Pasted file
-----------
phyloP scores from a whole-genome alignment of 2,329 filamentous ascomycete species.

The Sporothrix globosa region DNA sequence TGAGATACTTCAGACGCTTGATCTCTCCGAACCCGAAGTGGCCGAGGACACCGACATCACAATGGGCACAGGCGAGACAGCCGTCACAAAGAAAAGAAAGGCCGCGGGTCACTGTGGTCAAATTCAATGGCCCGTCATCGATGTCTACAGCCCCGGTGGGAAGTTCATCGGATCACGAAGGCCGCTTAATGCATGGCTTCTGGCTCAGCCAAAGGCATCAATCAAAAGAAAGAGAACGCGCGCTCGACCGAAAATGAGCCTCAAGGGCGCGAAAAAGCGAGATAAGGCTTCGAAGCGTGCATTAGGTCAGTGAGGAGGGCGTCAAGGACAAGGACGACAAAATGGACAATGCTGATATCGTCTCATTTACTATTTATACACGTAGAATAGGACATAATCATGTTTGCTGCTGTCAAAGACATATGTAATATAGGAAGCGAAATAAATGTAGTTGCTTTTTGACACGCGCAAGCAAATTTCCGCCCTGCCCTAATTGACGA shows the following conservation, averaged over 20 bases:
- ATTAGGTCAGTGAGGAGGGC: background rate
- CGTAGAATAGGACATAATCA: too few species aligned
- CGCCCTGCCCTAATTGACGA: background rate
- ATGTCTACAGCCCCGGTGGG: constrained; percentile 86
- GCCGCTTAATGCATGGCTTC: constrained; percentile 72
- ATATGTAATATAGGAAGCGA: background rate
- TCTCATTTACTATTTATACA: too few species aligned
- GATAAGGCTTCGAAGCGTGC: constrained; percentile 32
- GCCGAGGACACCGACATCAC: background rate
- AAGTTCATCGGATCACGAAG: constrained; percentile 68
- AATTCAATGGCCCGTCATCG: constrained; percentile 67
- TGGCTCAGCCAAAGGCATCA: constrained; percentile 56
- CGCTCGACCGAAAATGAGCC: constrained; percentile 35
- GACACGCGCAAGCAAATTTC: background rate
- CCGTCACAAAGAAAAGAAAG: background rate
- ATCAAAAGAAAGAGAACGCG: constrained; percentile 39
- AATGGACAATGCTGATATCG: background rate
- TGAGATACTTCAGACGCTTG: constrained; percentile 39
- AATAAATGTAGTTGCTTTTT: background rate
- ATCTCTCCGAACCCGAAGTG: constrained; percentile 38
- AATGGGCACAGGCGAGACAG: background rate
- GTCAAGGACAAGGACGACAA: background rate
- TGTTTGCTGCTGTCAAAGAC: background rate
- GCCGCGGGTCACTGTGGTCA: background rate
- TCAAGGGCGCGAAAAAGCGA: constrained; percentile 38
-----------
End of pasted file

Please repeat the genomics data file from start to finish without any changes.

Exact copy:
phyloP scores from a whole-genome alignment of 2,329 filamentous ascomycete species.

The Sporothrix globosa region DNA sequence TGAGATACTTCAGACGCTTGATCTCTCCGAACCCGAAGTGGCCGAGGACACCGACATCACAATGGGCACAGGCGAGACAGCCGTCACAAAGAAAAGAAAGGCCGCGGGTCACTGTGGTCAAATTCAATGGCCCGTCATCGATGTCTACAGCCCCGGTGGGAAGTTCATCGGATCACGAAGGCCGCTTAATGCATGGCTTCTGGCTCAGCCAAAGGCATCAATCAAAAGAAAGAGAACGCGCGCTCGACCGAAAATGAGCCTCAAGGGCGCGAAAAAGCGAGATAAGGCTTCGAAGCGTGCATTAGGTCAGTGAGGAGGGCGTCAAGGACAAGGACGACAAAATGGACAATGCTGATATCGTCTCATTTACTATTTATACACGTAGAATAGGACATAATCATGTTTGCTGCTGTCAAAGACATATGTAATATAGGAAGCGAAATAAATGTAGTTGCTTTTTGACACGCGCAAGCAAATTTCCGCCCTGCCCTAATTGACGA shows the following conservation, averaged over 20 bases:
- ATTAGGTCAGTGAGGAGGGC: background rate
- CGTAGAATAGGACATAATCA: too few species aligned
- CGCCCTGCCCTAATTGACGA: background rate
- ATGTCTACAGCCCCGGTGGG: constrained; percentile 86
- GCCGCTTAATGCATGGCTTC: constrained; percentile 72
- ATATGTAATATAGGAAGCGA: background rate
- TCTCATTTACTATTTATACA: too few species aligned
- GATAAGGCTTCGAAGCGTGC: constrained; percentile 32
- GCCGAGGACACCGACATCAC: background rate
- AAGTTCATCGGATCACGAAG: constrained; percentile 68
- AATTCAATGGCCCGTCATCG: constrained; percentile 67
- TGGCTCAGCCAAAGGCATCA: constrained; percentile 56
- CGCTCGACCGAAAATGAGCC: constrained; percentile 35
- GACACGCGCAAGCAAATTTC: background rate
- CCGTCACAAAGAAAAGAAAG: background rate
- ATCAAAAGAAAGAGAACGCG: constrained; percentile 39
- AATGGACAATGCTGATATCG: background rate
- TGAGATACTTCAGACGCTTG: constrained; percentile 39
- AATAAATGTAGTTGCTTTTT: background rate
- ATCTCTCCGAACCCGAAGTG: constrained; percentile 38
- AATGGGCACAGGCGAGACAG: background rate
- GTCAAGGACAAGGACGACAA: background rate
- TGTTTGCTGCTGTCAAAGAC: background rate
- GCCGCGGGTCACTGTGGTCA: background rate
- TCAAGGGCGCGAAAAAGCGA: constrained; percentile 38